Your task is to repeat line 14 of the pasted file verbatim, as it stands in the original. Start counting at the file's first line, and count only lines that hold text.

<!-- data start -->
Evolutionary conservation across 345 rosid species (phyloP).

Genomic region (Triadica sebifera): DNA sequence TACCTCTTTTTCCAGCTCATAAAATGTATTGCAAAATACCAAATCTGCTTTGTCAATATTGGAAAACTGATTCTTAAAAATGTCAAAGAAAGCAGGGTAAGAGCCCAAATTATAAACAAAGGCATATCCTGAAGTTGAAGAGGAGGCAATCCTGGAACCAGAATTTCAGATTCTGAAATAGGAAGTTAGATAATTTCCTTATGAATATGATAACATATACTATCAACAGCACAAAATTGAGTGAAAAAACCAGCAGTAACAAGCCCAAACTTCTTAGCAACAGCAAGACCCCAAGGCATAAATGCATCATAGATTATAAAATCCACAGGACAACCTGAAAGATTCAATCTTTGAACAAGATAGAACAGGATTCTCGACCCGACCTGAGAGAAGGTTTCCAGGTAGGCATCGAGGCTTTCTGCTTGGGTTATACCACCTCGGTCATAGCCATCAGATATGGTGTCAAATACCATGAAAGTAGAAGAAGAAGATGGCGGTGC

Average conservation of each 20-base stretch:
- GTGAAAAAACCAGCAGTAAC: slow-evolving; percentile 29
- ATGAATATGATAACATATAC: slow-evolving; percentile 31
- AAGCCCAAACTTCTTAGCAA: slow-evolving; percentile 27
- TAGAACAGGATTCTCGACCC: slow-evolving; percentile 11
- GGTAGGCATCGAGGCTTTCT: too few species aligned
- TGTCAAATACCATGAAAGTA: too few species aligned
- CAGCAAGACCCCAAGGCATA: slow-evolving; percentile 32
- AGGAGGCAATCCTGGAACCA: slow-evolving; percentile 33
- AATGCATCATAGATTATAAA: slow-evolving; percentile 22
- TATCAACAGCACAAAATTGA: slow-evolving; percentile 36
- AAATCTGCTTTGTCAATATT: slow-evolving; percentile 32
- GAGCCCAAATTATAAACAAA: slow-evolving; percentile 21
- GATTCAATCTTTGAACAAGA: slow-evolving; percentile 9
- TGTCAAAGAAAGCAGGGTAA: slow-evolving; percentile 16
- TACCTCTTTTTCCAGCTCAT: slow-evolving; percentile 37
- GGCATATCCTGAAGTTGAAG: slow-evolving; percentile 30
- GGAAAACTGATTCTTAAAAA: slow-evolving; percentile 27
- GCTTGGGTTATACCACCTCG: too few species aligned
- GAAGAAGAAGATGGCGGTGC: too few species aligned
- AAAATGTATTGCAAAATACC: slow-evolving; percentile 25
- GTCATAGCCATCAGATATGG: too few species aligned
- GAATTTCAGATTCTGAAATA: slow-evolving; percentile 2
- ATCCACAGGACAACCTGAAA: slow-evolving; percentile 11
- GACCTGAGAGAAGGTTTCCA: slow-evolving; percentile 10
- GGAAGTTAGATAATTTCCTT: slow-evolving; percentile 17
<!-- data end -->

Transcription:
- AAATCTGCTTTGTCAATATT: slow-evolving; percentile 32